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Cracked LCD- Terra Mystica in Review

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Terra Mystica, the new Z-Man title wherein players representing terraforming fantasy races attempt to change terrain hexes to suit their tastes and build structures on them, isn’t really about building civilizations. There is magic, but this is hardly an enchanting, mystical game. The subject matter is little more than a construct to codify its graphic design and nomenclatures. It’s a game more prone to victory point churning than charming you with its fiction with complex mechanics carrying the day over rich theming or a sense of setting. Terra Mystica is ultimately a game more about mitigating and overcoming restrictions or limitations and incrementally acquiring +1 bonuses that affect standard game procedures. This is a fairly common, high level design principle and it’s not particularly a fault of the designers to utilize it but since this is a mechanics-first game it’s immediately obvious and potentially off-putting. Continue Reading…

Star Command in Review

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Star Command, the twice Kickstarted combination of Star Trek and Game Dev Story is finally here. Is this the game what was originally promised those that backed it? Not really, although there’s nothing keeping it from getting there. Is it still worth playing? That’s another matter entirely, and unfortunately, the things that hold the game back feel entrenched. In other words, the stuff that bugs me probably isn’t going anywhere.

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Power Up Slave I


As if the sheer, overwhelming power of my writing wasn’t enough to leave you punch-drunk, staggering across the page with confusion, this week I’m going to serve up short reviews of two totally unrelated expansions. First is Power Up for the acclaimed family game of giant monster ultraviolence, King of Tokyo. Second is the Slave I ship for the acclaimed geek’s game of small fighter ultraviolence, X-Wing. So if you own one and not the other, please do skip accordingly.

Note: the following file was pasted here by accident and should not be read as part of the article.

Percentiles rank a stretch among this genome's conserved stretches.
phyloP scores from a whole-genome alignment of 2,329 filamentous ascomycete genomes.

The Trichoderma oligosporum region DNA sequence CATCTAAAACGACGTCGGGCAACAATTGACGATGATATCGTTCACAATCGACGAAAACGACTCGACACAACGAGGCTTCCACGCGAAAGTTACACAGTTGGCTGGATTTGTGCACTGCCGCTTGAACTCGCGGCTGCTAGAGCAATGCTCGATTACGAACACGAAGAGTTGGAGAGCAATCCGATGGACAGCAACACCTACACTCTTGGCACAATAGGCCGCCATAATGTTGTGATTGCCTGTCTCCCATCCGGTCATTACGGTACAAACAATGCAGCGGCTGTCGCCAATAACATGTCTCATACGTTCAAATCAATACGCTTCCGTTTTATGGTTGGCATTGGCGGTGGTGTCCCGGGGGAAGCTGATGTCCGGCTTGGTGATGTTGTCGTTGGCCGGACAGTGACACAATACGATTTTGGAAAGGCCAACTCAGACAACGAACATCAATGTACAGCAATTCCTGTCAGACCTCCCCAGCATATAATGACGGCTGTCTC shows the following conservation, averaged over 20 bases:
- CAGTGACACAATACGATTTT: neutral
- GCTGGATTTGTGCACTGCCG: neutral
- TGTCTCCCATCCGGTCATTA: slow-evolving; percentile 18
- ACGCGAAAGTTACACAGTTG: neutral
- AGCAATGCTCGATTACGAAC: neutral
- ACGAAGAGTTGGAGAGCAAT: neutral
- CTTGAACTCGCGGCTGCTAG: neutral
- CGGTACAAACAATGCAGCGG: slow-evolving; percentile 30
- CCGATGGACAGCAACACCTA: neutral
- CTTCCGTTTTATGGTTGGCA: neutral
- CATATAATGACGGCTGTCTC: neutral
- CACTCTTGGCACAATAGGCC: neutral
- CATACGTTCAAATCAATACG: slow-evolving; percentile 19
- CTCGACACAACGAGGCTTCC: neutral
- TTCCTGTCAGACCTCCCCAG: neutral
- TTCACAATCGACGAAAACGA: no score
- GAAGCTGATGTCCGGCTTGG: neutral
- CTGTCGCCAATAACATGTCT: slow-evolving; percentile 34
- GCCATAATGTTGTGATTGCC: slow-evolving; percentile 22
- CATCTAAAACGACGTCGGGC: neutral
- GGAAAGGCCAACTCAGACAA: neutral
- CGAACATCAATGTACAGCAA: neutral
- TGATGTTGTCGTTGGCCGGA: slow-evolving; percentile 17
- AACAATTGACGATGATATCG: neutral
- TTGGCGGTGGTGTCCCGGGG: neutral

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Cracked LCD- A Brief History of the “Dudes on a Map” Genre


You might call them “Risk-style” or “take over the world” games. You may even call them “garbage”. But myself and a lot of other folks writing and thinking about board games have taken to referring to those in which you control and conquer spatially arranged territories on a map with on-board pawns and engage in conflict resolution to determine placement or removal  of pieces with other players as “Dudes on a Map” or DoaM games. I’ve been thinking a lot about the genre lately since it is one of what is really a very small number of distinguishable macro-genres among board game classifications, and also because there have been so many damn good, damn innovative games in this genre over the past ten years.

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Etrian Odyssey IV is a game about maps.

It may look like a game about dungeons and monsters and airships, but it’s really about maps. Sometimes games look like they’re about one thing but they’re really about another. The World Ends With You looked like it was about Japanese teens fighting shadow monsters but it wasn’t. It was about pins. Pins and fashion. It was about equipping pins and leveling up pins and not equipping pins to level up your pins and switching out your pins and admiring your pins. All your pins. So many pins. It was also about wearing unpopular clothes and taking the attack hit for your unorthodox fashion sense, only to see your dress code skyrocket up to popularity. The World Ends With You was into wool caps before you were into wool caps. Now that you’re into wool caps, it is so over wool caps.

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Columbia Falls: Why Bioshock Infinite Sucks

BioShock Infinite

Last night, I was playing the much-ballyhooed Bioshock Infinite. I had rescued Elizabeth, a dead-on cross between a Disney princess and one of the kids from Akira voiced by someone that sounds straight out of drama school, from her towering monument. We wound up on a beach. Sunbathers relaxed in the warm, Maxfield Parrish-like glow that blankets virtually every visual in the game. It was a peaceful scene after a hectic action sequence. As I’ve done in System Shock 2, Bioshock, and Bioshock 2, I dutifully looted everything in sight. Right there on the beach, in a picnic basket, I found some machine gun bullets. Suddenly the world of the sky city Columbia- which is really described mostly through advertising posters and cute graphic design- fell apart and I was just playing another idiotic shooter with tedious looting, ho-hum gunplay, and pointless bloodshed that does nothing for the story but provide the player with something to do in between the movie parts. Continue Reading…